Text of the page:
Later that morning, we had a meeting and the students decided on official class colors.
I thought it would be cool if we all made matching bead bracelets that showed the colors and let everyone know we were all together as a big family in class 4D.
I handed out beads and string for everyone to make the bracelets. The students had come up with a pattern that was 2 blue beads, 3 yellow beads and then 1 lavender and 1 red bead, before it repeated again.
The students were having fun making the bracelets and getting to know each other, and I was walking around the room looking at their handiwork.
When I got to ShmipMorp’s desk, I looked at his bracelet and noticed that it had no lavender or red beads.
“ShmipMorp, what happened to your lavender and red beads? That’s the pattern we decided would be the official pattern for class 4D.”
ShmipMorp pointed to his nose.
“What’s wrong with your nose?”
He said, “Beads.”
“What are you trying to tell me? What happened to your lavender and red beads?”
“Nose,” he said.
“Nose?” I asked, confused.
“Nose,” he said again.
Then it hit me and I yelled,
“The lavender and red beads are in your nose!”
All the other students stopped working and looked at ShmipMorp.
“Yes, in my nostrils,” he said.
“Why did you put the beads in your nose!” I yelled imagining the worst possible outcome at the nurse’s office.
“Lavender beads go in left nostril, for L, and red beads to in right nostril, for R,” said ShmipMorp matter of factly.
Beads shouldn’t go in any nostril!” I screamed. I don’t care what letters they start with. You have to get them out right now!”
“How? I can’t reach them anymore,” said ShmipMorp.
“I told you he’s an alien,” a girl named Suzie whispered to her neighbor.
Other students seemed concerned. “How are you going to get beads out of his nostrils?” asked Joe.
“I’m not sure,” I said.
“Hey, I saw some pliers in the science area,” said a kid named Carlos, “we could use those.”
“No, we’re not sticking pliers up anyone’s nose this year. That got us into trouble the last two years. ShmipMorp, are you sure you can’t get the beads out?” I asked.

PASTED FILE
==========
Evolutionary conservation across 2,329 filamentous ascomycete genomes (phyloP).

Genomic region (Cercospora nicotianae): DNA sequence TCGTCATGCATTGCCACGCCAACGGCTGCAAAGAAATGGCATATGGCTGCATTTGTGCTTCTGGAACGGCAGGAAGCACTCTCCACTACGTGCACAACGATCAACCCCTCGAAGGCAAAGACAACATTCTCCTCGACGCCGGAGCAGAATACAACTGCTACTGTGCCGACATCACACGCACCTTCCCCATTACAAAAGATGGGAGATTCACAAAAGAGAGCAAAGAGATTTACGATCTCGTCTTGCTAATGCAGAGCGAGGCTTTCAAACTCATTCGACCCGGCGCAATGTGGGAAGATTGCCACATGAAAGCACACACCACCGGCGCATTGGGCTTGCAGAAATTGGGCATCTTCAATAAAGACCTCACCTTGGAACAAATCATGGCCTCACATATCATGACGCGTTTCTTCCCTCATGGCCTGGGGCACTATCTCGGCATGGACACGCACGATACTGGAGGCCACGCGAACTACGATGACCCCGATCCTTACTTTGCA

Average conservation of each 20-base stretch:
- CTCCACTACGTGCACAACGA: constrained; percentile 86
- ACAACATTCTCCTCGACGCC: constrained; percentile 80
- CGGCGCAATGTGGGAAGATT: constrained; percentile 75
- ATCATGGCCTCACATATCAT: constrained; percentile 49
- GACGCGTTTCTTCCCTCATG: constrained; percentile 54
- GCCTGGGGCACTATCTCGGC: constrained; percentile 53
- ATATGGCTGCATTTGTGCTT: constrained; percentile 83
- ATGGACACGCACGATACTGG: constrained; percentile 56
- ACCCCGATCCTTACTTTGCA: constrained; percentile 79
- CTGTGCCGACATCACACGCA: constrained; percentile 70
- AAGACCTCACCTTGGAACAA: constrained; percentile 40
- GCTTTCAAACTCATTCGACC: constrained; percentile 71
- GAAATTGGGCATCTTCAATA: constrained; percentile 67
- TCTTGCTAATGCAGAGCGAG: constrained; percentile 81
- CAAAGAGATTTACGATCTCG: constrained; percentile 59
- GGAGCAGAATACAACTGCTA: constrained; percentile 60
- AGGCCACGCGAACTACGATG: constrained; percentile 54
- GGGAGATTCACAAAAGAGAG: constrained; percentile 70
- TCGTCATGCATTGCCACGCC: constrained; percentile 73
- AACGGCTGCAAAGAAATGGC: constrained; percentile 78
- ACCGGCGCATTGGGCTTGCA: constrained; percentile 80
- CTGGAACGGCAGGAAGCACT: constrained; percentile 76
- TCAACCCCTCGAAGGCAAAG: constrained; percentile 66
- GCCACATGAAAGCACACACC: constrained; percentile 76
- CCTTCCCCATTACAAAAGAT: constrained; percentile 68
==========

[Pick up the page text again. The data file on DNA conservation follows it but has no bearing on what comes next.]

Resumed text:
“I’m pretty sure,” he said, seeming a little depressed.
“I have an idea,” said a girl named Josie.
“What’s your idea?” I asked.
“Well, my mom gave me some pepper for my macaroni and cheese, and maybe if he sniffs it, he’ll sneeze out the beads.”
“You put pepper on your macaroni and cheese,” yelled a boy named Carl, “Gross! What are you some kind of alien?”
“Be quiet Carl,” said Josie who had been with Carl every year since Kindergarten.
“Well, I guess that’s an idea,” I said. Better than ShmipMorp having to go to the nurse on his first day at our school.”
Josie prepared the packet of pepper by placing it precariously in the proximity of ShmipMorp’s nose.
“Breathe deeper,” said Josie.
Again, nothing happened. We all waited two more minutes, and ShmipMorp hadn’t sneezed at all.
Josie lost her patience, ripped the little pepper package open and poured it precisely on the perimeter of ShmipMorp’s nostrils.
Suddenly his eyes began watering, and his cheeks got red, and then he said, “aaa….aaaah……aaaahhh…”
But then quiet filled the room.
“Aw come on and sneeze already!” yelled Jake.
Suddenly ShmipMOrp said, “Aaa….aaaah…aaaahhhh,” again, and then he said, “CHEW!!!!!!!!!!!!!!!!!!!!!!!!!!!!!!!!!!!!!!!!!”
We all saw the lavender and red beads fly across the room and bounce off the smartboard.
A few kids cheered, while a few kids screamed, “That’s so gross!”
“Finally,” I said, “Now ShmipMorp, go get your beads and finish your bracelet.”
ShmipMorp retrieved his beads off the floor, and all the students went back to work on their bracelets until it was lunchtime.
I had a bag with 124 red beads, 234 lavender beads, 87 yellow beads, and 345 blue beads, how many beads did I have in all?